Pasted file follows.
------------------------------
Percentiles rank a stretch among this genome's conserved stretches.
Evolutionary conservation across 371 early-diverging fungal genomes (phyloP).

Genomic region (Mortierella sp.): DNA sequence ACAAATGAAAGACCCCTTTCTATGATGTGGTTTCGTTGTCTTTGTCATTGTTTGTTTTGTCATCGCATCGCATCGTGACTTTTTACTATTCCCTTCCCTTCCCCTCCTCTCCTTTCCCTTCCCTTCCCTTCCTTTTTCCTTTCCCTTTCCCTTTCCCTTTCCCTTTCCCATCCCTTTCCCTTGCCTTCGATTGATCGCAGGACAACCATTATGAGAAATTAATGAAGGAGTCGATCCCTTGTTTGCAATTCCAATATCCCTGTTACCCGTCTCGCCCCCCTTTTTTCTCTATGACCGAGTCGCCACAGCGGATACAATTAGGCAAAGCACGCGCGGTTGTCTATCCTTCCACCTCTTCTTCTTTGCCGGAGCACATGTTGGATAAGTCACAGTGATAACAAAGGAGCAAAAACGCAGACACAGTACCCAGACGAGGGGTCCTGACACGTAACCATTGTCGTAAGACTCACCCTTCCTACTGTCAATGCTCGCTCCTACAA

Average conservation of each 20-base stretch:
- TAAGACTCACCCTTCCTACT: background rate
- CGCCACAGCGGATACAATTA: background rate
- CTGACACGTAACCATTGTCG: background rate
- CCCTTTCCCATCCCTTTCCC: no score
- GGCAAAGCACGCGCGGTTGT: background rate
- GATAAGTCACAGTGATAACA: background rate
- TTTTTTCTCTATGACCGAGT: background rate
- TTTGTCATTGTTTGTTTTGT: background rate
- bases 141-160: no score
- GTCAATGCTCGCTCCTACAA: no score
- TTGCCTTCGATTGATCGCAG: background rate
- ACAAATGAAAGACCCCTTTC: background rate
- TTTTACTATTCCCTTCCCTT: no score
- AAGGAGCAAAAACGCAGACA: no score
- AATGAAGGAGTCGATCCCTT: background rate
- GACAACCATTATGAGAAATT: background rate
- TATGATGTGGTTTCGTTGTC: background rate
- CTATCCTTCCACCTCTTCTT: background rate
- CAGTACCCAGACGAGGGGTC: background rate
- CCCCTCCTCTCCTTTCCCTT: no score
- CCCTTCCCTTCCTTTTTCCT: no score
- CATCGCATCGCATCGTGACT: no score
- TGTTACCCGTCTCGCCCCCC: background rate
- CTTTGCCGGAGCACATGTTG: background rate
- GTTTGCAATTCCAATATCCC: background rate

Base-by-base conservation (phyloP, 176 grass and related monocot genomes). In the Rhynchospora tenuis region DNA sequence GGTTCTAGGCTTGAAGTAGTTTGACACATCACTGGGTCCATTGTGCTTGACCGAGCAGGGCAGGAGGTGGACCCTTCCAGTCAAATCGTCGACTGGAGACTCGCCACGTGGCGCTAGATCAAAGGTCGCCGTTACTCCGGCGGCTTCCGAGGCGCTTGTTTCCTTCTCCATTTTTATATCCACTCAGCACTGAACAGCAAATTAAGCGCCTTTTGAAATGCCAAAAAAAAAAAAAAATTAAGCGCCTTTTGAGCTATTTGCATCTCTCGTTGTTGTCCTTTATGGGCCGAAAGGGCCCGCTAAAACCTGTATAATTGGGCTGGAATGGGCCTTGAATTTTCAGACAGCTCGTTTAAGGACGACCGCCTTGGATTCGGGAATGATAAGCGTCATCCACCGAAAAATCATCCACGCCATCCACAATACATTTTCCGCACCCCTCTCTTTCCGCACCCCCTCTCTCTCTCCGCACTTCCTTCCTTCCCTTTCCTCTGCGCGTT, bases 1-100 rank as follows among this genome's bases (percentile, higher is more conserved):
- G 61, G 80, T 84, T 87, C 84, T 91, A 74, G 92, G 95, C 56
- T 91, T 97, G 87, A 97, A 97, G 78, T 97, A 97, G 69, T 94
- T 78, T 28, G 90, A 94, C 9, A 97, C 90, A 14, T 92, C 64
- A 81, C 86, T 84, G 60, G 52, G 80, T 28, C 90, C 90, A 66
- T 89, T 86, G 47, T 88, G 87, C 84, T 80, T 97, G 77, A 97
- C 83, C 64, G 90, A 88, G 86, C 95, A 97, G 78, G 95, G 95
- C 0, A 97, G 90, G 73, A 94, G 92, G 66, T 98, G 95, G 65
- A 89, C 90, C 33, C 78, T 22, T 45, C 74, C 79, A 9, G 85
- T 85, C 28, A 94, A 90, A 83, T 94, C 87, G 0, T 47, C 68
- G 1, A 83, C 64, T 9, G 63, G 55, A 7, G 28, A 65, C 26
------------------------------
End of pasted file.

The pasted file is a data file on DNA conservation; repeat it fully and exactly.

Percentiles rank a stretch among this genome's conserved stretches.
Evolutionary conservation across 371 early-diverging fungal genomes (phyloP).

Genomic region (Mortierella sp.): DNA sequence ACAAATGAAAGACCCCTTTCTATGATGTGGTTTCGTTGTCTTTGTCATTGTTTGTTTTGTCATCGCATCGCATCGTGACTTTTTACTATTCCCTTCCCTTCCCCTCCTCTCCTTTCCCTTCCCTTCCCTTCCTTTTTCCTTTCCCTTTCCCTTTCCCTTTCCCTTTCCCATCCCTTTCCCTTGCCTTCGATTGATCGCAGGACAACCATTATGAGAAATTAATGAAGGAGTCGATCCCTTGTTTGCAATTCCAATATCCCTGTTACCCGTCTCGCCCCCCTTTTTTCTCTATGACCGAGTCGCCACAGCGGATACAATTAGGCAAAGCACGCGCGGTTGTCTATCCTTCCACCTCTTCTTCTTTGCCGGAGCACATGTTGGATAAGTCACAGTGATAACAAAGGAGCAAAAACGCAGACACAGTACCCAGACGAGGGGTCCTGACACGTAACCATTGTCGTAAGACTCACCCTTCCTACTGTCAATGCTCGCTCCTACAA

Average conservation of each 20-base stretch:
- TAAGACTCACCCTTCCTACT: background rate
- CGCCACAGCGGATACAATTA: background rate
- CTGACACGTAACCATTGTCG: background rate
- CCCTTTCCCATCCCTTTCCC: no score
- GGCAAAGCACGCGCGGTTGT: background rate
- GATAAGTCACAGTGATAACA: background rate
- TTTTTTCTCTATGACCGAGT: background rate
- TTTGTCATTGTTTGTTTTGT: background rate
- bases 141-160: no score
- GTCAATGCTCGCTCCTACAA: no score
- TTGCCTTCGATTGATCGCAG: background rate
- ACAAATGAAAGACCCCTTTC: background rate
- TTTTACTATTCCCTTCCCTT: no score
- AAGGAGCAAAAACGCAGACA: no score
- AATGAAGGAGTCGATCCCTT: background rate
- GACAACCATTATGAGAAATT: background rate
- TATGATGTGGTTTCGTTGTC: background rate
- CTATCCTTCCACCTCTTCTT: background rate
- CAGTACCCAGACGAGGGGTC: background rate
- CCCCTCCTCTCCTTTCCCTT: no score
- CCCTTCCCTTCCTTTTTCCT: no score
- CATCGCATCGCATCGTGACT: no score
- TGTTACCCGTCTCGCCCCCC: background rate
- CTTTGCCGGAGCACATGTTG: background rate
- GTTTGCAATTCCAATATCCC: background rate

Base-by-base conservation (phyloP, 176 grass and related monocot genomes). In the Rhynchospora tenuis region DNA sequence GGTTCTAGGCTTGAAGTAGTTTGACACATCACTGGGTCCATTGTGCTTGACCGAGCAGGGCAGGAGGTGGACCCTTCCAGTCAAATCGTCGACTGGAGACTCGCCACGTGGCGCTAGATCAAAGGTCGCCGTTACTCCGGCGGCTTCCGAGGCGCTTGTTTCCTTCTCCATTTTTATATCCACTCAGCACTGAACAGCAAATTAAGCGCCTTTTGAAATGCCAAAAAAAAAAAAAAATTAAGCGCCTTTTGAGCTATTTGCATCTCTCGTTGTTGTCCTTTATGGGCCGAAAGGGCCCGCTAAAACCTGTATAATTGGGCTGGAATGGGCCTTGAATTTTCAGACAGCTCGTTTAAGGACGACCGCCTTGGATTCGGGAATGATAAGCGTCATCCACCGAAAAATCATCCACGCCATCCACAATACATTTTCCGCACCCCTCTCTTTCCGCACCCCCTCTCTCTCTCCGCACTTCCTTCCTTCCCTTTCCTCTGCGCGTT, bases 1-100 rank as follows among this genome's bases (percentile, higher is more conserved):
- G 61, G 80, T 84, T 87, C 84, T 91, A 74, G 92, G 95, C 56
- T 91, T 97, G 87, A 97, A 97, G 78, T 97, A 97, G 69, T 94
- T 78, T 28, G 90, A 94, C 9, A 97, C 90, A 14, T 92, C 64
- A 81, C 86, T 84, G 60, G 52, G 80, T 28, C 90, C 90, A 66
- T 89, T 86, G 47, T 88, G 87, C 84, T 80, T 97, G 77, A 97
- C 83, C 64, G 90, A 88, G 86, C 95, A 97, G 78, G 95, G 95
- C 0, A 97, G 90, G 73, A 94, G 92, G 66, T 98, G 95, G 65
- A 89, C 90, C 33, C 78, T 22, T 45, C 74, C 79, A 9, G 85
- T 85, C 28, A 94, A 90, A 83, T 94, C 87, G 0, T 47, C 68
- G 1, A 83, C 64, T 9, G 63, G 55, A 7, G 28, A 65, C 26